The Wisconsin Materials Institute (WMI) is engaged in a variety of major initiatives to advance materials and manufacturing. Here are some of the ways that we are working to build networks of shared resources, engage collaboration and lead materials and manufacturing advancement.

Advanced Manufacturing and Materials Genome Initiative (MGI) at UW-Madison

WMI is supporting Advanced Manufacturing and Materials Genome Initiative activities at UW.

The Materials Genome Initiative is transforming materials development through close integration of novel experiments, computation, and digital data. 

A number of existing and developing initiatives are changing the face of manufacturing in America. Visit the Advanced Manufacturing Portal. University of Wisconsin is part of the recently established Digital Manufacturing and Design Innovation Institute (DMDII). More manufacturing activities at UW can be found here.
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Materials Accelerator Network

The University of Wisconsin-Madison, Georgia Institute of Technology, and University of Michigan are launching a nationwide dialogue to build a materials innovation accelerator network that connects with other centers, institutes, and MGI-related activity.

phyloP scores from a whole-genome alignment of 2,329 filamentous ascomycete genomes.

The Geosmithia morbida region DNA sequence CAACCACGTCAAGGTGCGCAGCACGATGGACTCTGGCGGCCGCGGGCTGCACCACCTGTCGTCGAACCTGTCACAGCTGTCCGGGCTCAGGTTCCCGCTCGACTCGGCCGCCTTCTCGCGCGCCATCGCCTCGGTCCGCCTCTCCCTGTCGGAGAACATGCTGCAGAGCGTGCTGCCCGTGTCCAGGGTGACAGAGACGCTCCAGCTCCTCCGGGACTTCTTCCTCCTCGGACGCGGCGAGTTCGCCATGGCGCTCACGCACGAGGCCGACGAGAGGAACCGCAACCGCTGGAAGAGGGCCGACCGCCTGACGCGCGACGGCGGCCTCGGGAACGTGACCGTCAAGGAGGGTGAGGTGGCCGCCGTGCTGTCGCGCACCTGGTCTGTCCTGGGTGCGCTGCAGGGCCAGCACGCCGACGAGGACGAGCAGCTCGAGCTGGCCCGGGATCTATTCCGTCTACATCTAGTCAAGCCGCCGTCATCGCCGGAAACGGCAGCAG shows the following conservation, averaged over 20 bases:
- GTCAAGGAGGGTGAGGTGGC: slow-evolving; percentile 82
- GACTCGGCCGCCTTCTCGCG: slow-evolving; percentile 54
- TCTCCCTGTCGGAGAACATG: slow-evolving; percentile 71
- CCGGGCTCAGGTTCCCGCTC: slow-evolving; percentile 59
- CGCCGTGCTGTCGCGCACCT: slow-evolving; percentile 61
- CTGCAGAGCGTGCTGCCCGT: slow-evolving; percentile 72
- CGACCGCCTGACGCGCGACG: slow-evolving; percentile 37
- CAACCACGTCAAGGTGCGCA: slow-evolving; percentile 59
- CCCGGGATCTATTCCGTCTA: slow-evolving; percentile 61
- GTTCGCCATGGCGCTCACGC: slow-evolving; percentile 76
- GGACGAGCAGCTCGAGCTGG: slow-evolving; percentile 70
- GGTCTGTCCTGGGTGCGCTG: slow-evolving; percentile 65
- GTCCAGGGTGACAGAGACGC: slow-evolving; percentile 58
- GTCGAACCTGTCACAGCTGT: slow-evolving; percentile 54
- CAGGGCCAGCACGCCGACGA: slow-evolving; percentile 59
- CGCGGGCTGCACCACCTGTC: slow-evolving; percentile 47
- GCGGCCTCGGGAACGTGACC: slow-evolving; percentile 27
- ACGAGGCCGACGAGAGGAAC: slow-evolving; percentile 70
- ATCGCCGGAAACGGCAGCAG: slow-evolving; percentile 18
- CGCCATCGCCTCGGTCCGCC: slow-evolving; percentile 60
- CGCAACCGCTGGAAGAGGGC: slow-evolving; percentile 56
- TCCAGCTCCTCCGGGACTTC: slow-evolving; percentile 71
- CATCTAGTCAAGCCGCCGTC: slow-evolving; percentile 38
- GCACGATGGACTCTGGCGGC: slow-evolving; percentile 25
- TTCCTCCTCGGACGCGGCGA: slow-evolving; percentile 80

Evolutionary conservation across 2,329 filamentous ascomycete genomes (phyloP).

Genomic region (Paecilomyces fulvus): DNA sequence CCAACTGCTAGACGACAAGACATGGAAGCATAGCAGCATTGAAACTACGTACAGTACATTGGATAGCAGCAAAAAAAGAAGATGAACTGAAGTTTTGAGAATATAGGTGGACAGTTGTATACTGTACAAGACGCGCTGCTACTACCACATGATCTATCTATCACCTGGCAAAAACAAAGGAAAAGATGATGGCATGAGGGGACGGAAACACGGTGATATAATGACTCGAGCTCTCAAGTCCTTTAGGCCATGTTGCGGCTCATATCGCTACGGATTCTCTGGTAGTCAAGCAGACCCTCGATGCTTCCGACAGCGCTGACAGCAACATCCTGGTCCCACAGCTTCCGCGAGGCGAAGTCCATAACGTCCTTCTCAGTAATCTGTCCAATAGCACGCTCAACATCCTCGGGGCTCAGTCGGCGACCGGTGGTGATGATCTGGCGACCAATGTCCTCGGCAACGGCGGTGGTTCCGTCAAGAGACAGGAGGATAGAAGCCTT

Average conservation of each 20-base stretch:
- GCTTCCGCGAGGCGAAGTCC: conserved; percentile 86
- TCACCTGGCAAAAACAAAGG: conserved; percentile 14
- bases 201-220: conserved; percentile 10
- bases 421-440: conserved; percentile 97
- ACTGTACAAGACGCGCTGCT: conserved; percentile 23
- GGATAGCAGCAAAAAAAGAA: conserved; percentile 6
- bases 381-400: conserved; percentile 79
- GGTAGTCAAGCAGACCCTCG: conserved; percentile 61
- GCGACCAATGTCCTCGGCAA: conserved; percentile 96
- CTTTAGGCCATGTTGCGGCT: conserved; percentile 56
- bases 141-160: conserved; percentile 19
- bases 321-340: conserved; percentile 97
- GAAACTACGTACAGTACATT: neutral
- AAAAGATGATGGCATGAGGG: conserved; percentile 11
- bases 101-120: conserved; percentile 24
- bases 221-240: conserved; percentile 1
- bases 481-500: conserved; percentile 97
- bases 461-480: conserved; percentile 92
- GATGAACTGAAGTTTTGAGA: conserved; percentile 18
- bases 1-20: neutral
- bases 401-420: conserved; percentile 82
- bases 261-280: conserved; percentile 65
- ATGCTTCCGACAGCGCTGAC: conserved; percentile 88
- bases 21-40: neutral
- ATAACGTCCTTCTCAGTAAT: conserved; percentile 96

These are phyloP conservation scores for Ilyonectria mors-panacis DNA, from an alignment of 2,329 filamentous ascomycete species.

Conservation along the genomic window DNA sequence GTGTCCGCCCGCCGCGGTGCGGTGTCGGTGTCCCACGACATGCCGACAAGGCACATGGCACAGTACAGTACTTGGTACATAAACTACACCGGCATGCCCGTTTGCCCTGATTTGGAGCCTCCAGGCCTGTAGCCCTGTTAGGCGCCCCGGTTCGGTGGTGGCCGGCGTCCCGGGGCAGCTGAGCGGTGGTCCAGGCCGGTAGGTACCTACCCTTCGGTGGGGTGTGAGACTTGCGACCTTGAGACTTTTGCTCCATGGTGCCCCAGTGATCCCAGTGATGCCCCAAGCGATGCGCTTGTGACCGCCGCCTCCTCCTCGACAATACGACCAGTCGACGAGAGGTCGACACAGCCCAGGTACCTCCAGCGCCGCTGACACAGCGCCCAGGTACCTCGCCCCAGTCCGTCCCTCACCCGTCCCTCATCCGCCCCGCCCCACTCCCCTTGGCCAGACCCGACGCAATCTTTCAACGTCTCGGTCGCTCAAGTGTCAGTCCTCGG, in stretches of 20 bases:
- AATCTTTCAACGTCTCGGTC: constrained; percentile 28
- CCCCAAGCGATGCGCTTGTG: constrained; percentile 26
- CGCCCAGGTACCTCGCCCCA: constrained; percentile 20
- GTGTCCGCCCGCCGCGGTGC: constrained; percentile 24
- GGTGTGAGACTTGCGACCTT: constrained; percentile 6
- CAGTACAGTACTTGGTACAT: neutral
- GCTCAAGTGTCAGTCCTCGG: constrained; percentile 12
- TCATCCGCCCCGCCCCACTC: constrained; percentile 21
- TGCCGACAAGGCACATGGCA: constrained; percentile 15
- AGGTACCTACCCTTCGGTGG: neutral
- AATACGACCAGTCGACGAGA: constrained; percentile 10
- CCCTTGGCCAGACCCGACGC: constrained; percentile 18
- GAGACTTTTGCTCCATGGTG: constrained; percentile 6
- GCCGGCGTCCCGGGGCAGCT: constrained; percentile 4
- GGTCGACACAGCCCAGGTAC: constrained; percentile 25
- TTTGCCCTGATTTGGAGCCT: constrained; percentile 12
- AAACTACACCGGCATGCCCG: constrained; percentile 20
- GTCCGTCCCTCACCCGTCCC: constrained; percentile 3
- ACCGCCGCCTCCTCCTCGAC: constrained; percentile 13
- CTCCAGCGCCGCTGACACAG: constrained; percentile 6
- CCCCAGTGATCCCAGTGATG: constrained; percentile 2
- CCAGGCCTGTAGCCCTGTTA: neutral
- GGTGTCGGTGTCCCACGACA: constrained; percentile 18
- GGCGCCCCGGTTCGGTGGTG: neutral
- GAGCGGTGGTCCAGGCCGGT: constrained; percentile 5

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Regional Materials and Manufacturing Network (RM2N)

WMI is establishing a regional materials network for sharing facilities, software, and data to increase opportunity and efficiency for materials scientists in Wisconsin and beyond.
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Next Generation Materials Infrastructure

Cameca® LEAP 3000XSi™ atom probe
WMI recently contributed to the acquisition of a Cameca LEAP 3000Si atom probe to help materials researchers solve key problems in interfacial chemistry and abruptness, alloy composition and homogeneity, and dopant and impurity concentrations in a wide range of materials.
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Workshops/Conferences in Materials Science

Listed events that provide opportunities to engage, network with visionaries, peers, experts, and future collaborators in the materials science field.



photo above: Wing section from the Madagascan sunset moth (Chrysiridia rhipheus). Georgia Tech researchers are exploring the native biological structures and optical properties that create the wing’s vibrant coloration, and learning how to replicate and tailor these characteristics for application in optical devices. Photo courtesy of Dr. Kenneth H. Sandhage, Georgia Tech.